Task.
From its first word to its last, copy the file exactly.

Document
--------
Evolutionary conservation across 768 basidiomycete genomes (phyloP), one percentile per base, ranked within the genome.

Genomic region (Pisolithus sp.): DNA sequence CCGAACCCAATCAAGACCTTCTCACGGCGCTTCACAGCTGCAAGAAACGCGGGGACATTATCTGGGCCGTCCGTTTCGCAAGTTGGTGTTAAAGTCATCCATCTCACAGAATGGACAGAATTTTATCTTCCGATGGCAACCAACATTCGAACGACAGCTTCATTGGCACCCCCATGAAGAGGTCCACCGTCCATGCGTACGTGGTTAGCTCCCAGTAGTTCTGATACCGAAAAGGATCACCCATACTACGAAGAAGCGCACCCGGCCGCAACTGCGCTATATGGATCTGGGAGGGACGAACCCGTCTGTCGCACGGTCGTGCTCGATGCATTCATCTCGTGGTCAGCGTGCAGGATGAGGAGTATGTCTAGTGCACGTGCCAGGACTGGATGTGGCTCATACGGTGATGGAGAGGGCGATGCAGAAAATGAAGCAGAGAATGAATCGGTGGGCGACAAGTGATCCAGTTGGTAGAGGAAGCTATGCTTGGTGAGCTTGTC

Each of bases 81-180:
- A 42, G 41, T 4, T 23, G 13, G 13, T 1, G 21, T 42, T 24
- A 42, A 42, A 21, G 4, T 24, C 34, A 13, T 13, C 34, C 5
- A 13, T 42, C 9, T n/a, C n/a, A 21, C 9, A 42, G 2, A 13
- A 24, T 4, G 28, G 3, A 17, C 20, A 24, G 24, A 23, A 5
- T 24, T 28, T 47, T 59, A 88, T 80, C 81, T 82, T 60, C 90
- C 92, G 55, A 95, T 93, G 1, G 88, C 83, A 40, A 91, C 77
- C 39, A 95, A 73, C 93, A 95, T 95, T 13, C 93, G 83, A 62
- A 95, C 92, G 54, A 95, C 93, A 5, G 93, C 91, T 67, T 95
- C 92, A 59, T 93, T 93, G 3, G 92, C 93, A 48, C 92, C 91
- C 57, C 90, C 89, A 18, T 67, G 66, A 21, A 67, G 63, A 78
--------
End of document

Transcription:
Evolutionary conservation across 768 basidiomycete genomes (phyloP), one percentile per base, ranked within the genome.

Genomic region (Pisolithus sp.): DNA sequence CCGAACCCAATCAAGACCTTCTCACGGCGCTTCACAGCTGCAAGAAACGCGGGGACATTATCTGGGCCGTCCGTTTCGCAAGTTGGTGTTAAAGTCATCCATCTCACAGAATGGACAGAATTTTATCTTCCGATGGCAACCAACATTCGAACGACAGCTTCATTGGCACCCCCATGAAGAGGTCCACCGTCCATGCGTACGTGGTTAGCTCCCAGTAGTTCTGATACCGAAAAGGATCACCCATACTACGAAGAAGCGCACCCGGCCGCAACTGCGCTATATGGATCTGGGAGGGACGAACCCGTCTGTCGCACGGTCGTGCTCGATGCATTCATCTCGTGGTCAGCGTGCAGGATGAGGAGTATGTCTAGTGCACGTGCCAGGACTGGATGTGGCTCATACGGTGATGGAGAGGGCGATGCAGAAAATGAAGCAGAGAATGAATCGGTGGGCGACAAGTGATCCAGTTGGTAGAGGAAGCTATGCTTGGTGAGCTTGTC

Each of bases 81-180:
- A 42, G 41, T 4, T 23, G 13, G 13, T 1, G 21, T 42, T 24
- A 42, A 42, A 21, G 4, T 24, C 34, A 13, T 13, C 34, C 5
- A 13, T 42, C 9, T n/a, C n/a, A 21, C 9, A 42, G 2, A 13
- A 24, T 4, G 28, G 3, A 17, C 20, A 24, G 24, A 23, A 5
- T 24, T 28, T 47, T 59, A 88, T 80, C 81, T 82, T 60, C 90
- C 92, G 55, A 95, T 93, G 1, G 88, C 83, A 40, A 91, C 77
- C 39, A 95, A 73, C 93, A 95, T 95, T 13, C 93, G 83, A 62
- A 95, C 92, G 54, A 95, C 93, A 5, G 93, C 91, T 67, T 95
- C 92, A 59, T 93, T 93, G 3, G 92, C 93, A 48, C 92, C 91
- C 57, C 90, C 89, A 18, T 67, G 66, A 21, A 67, G 63, A 78